A Georgia financial advisor and registered representative pleaded guilty to mail fraud in connection with a scheme that victimized more than 10 clients and resulted in losses of $4.6 million. The advisor apparently convinced clients to liquidate other investments in order to purchase annuities with higher rates of return. However, instead of investing the funds, he converted the money to his own personal use. The advisor faces a potential jail term of up to 20 years and a $250,000 fine.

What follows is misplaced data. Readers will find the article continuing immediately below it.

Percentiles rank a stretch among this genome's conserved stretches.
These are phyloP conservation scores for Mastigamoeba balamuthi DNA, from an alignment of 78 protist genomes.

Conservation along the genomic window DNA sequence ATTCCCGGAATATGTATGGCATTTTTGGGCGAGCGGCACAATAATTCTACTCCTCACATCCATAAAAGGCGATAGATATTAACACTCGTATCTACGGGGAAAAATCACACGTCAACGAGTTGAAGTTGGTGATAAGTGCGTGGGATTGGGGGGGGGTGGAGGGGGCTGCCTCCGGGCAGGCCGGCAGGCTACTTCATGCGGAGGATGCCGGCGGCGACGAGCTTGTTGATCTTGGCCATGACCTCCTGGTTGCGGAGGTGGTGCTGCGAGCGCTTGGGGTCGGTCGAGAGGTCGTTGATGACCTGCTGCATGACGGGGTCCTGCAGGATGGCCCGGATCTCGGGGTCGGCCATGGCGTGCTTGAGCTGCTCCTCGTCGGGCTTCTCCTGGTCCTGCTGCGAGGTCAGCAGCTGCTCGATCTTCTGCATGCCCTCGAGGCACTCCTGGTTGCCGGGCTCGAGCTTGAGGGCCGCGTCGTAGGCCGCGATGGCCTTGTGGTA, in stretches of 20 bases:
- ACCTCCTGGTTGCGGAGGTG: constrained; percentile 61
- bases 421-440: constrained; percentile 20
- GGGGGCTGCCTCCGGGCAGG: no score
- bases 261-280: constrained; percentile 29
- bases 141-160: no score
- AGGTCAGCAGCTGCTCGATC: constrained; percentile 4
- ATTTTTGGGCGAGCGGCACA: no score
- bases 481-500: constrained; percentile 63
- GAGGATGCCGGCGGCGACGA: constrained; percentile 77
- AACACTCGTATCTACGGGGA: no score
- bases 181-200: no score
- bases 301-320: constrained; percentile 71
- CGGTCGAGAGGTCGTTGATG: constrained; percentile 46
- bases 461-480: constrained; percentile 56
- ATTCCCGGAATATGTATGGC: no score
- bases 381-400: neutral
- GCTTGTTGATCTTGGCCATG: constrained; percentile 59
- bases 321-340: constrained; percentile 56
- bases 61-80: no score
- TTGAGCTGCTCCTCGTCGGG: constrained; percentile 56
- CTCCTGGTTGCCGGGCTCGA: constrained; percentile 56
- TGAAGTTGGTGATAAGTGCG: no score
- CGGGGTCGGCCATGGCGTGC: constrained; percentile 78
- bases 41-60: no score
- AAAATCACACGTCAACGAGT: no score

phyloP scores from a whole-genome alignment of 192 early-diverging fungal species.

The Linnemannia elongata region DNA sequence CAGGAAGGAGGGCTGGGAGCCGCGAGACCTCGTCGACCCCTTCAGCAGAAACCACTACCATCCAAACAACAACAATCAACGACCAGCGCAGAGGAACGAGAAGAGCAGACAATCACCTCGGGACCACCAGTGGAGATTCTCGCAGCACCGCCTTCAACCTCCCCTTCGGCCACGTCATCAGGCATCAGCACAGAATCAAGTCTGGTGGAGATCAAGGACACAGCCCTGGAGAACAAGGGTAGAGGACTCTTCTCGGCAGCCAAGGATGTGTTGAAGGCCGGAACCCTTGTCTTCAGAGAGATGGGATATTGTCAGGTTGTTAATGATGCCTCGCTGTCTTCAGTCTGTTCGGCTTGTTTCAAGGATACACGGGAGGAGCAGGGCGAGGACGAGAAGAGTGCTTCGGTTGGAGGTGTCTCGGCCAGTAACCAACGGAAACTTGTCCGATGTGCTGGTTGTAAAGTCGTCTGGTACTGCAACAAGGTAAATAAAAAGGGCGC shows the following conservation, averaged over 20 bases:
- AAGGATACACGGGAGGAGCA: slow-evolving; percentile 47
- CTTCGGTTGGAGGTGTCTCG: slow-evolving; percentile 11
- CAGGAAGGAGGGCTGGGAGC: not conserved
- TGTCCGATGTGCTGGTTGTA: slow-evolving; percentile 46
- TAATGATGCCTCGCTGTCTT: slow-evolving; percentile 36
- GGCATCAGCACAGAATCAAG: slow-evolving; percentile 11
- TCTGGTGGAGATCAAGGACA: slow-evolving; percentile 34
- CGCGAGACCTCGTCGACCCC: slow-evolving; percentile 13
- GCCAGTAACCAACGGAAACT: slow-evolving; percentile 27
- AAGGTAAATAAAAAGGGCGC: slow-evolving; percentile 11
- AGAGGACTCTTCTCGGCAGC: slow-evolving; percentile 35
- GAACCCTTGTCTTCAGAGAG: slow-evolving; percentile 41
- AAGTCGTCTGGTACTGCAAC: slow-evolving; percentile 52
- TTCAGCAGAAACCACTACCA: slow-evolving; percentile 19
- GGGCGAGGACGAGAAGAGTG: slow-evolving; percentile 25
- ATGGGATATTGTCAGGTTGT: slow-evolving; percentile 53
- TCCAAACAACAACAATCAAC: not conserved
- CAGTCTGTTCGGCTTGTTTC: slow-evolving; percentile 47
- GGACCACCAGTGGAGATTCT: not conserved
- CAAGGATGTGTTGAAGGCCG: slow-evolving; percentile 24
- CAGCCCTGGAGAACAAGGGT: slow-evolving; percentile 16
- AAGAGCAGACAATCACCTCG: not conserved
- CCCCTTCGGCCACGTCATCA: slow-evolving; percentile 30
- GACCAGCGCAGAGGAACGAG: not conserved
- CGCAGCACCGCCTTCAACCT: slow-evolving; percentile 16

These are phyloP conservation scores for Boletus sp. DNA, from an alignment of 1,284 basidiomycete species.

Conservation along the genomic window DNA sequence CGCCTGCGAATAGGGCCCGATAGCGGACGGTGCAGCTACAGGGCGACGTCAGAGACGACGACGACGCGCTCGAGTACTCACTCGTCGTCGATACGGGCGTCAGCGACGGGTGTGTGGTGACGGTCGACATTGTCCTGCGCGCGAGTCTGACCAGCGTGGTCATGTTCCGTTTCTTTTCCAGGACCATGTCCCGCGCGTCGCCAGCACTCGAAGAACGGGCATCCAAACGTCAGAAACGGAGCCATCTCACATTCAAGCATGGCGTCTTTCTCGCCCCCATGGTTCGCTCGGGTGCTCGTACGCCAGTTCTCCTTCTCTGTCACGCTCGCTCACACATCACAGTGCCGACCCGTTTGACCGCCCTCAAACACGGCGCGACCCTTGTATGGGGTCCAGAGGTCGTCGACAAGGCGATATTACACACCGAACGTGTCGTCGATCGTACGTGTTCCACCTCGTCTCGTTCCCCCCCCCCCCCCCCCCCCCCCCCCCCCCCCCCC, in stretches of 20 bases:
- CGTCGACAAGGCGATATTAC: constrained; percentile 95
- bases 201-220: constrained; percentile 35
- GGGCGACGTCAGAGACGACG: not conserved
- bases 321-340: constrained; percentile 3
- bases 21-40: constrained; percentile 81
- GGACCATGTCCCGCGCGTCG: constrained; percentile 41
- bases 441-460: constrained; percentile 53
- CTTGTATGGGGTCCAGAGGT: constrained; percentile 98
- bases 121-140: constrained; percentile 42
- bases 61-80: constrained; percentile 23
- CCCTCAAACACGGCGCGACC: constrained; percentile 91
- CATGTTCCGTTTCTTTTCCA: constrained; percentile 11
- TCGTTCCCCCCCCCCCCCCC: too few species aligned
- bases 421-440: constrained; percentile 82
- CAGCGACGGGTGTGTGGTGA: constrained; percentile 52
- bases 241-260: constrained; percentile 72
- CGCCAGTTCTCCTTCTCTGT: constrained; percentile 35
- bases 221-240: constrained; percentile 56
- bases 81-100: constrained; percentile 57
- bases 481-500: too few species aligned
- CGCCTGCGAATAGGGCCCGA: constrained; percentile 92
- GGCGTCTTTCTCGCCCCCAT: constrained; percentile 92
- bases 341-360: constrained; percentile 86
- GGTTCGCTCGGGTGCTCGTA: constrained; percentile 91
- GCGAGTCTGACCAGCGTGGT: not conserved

A California insurance agent was convicted of receiving nearly $9,000 in advance commissions. The agent wrote phony applications for five people using information provided by a business associate. When the insurer supplied policies for the applicants, the agent failed to deliver them. However, he forged the victims’ signatures on receipts and returned them to the insurer. The policies ended up lapsing after two months for non-payment of premium. When the company contacted the victims, it learned they had no knowledge of the policies. The agent was sentenced to five years probation, 750 hours of community service, and restitution of $9,000.